Set in the 1950s, American playwright Horton Foote’s “The Trip to Bountiful” is a meditation on memory, the search for meaning, and the need to belong. Seen through a 21st century lens, it is also a commentary on the suffering that results when societal norms force women and men into strict gender roles—denying them the freedom necessary to pursue purposeful lives.
…a dream cast…one of this season’s finest productions.
Desperate to return to her hometown of Bountiful, Texas, Mrs. Carrie Watts (Nancy Robinette) plots her escape from the tiny apartment she shares with her caring son, Ludie Watts (Joe Mallon), and his domineering wife, Jessie Mae Watts (Kimberly Gilbert), in Houston. When Jessie Mae takes a quick trip to the drug store, Mrs. Watts grabs her luggage and heads to the bus station leaving her son and daughter-in-law in close pursuit. Having been largely ignored in life, Mrs. Watt’s quest to reach Bountiful takes on a magical quality when she meets fellow traveler, Thelma (Emily Kester), and a local Sheriff (Marty Lodge) who listen to her and choose not to stand in her way.
Director Michael Wilson has assembled a dream cast. Emily Kester’s notable portrayal of the naïve and kind-hearted Thelma stands in stark contrast to Gilbert’s embodiment of Jessie Mae’s childishness and absence of compassion. Joe Mallon delivers a memorable performance as Ludie, sensitively conveying the character’s concern for his mother and wife, the disappointment he feels in his lack of worldly success, and his deep reticence to examine the past. Nancy Robinette is simply brilliant in the role of Mrs. Carrie Watts.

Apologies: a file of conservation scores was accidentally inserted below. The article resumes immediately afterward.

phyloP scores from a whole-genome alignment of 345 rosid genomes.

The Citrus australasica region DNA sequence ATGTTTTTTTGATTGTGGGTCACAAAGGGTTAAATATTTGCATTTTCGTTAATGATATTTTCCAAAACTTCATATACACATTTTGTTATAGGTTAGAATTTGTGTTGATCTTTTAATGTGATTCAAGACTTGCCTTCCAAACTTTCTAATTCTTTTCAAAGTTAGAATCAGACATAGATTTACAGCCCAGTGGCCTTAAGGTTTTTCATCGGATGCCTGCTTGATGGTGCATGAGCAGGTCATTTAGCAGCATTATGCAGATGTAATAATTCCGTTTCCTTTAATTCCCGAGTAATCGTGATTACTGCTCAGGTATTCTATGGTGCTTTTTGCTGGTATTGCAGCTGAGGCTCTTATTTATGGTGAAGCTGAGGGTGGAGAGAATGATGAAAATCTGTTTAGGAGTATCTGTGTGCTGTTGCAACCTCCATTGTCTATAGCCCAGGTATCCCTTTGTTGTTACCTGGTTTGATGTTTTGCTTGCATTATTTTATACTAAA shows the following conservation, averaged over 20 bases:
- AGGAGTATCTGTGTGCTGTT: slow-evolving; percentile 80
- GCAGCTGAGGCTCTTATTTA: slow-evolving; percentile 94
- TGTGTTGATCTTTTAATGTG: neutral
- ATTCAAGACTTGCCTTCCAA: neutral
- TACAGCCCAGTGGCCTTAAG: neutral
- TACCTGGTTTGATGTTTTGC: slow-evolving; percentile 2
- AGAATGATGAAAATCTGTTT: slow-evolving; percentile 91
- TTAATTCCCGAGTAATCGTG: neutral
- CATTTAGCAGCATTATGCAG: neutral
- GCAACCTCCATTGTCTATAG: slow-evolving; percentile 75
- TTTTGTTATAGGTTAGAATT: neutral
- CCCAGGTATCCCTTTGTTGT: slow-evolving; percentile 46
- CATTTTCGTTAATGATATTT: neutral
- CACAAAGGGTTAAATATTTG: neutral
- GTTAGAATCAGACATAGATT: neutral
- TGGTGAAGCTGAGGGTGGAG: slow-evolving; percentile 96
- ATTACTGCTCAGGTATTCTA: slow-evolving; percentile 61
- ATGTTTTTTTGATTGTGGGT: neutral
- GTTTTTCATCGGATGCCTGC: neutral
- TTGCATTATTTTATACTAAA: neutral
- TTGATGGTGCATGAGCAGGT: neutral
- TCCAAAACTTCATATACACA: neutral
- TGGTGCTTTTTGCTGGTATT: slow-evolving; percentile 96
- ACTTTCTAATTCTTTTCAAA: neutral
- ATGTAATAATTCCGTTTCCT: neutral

In Act I, Scenic Designer Tim Mackabee puts the Watts family in a two-room apartment filled with modest furnishings and inexpensive knickknacks, which serves to emphasize their humble existence. In Act II, although Mrs. Watts describes her old family home in Bountiful quite extensively, we never actually see it. Rather, Mackabee places Mrs. Watts in a wide open field of tall grass, allowing the audience to imagine the large porch and front parlor as she reminisces about her years in the now abandoned, ramshackle house.
Ford’s Theatre is the ideal venue for this most American of stories that will certainly be remembered as one of this season’s finest productions.
Running Time: Approximately two hours with one 15-minute intermission.
Advisory: The play is recommended for ages 13 and older.
“The Trip to Bountiful” runs through October 16, 2022, at Ford’s Theatre, 511 10th Street NW, Washington, DC 20004. For more information and to purchase tickets, click here. Face masks are required during all mainstage performances for patrons.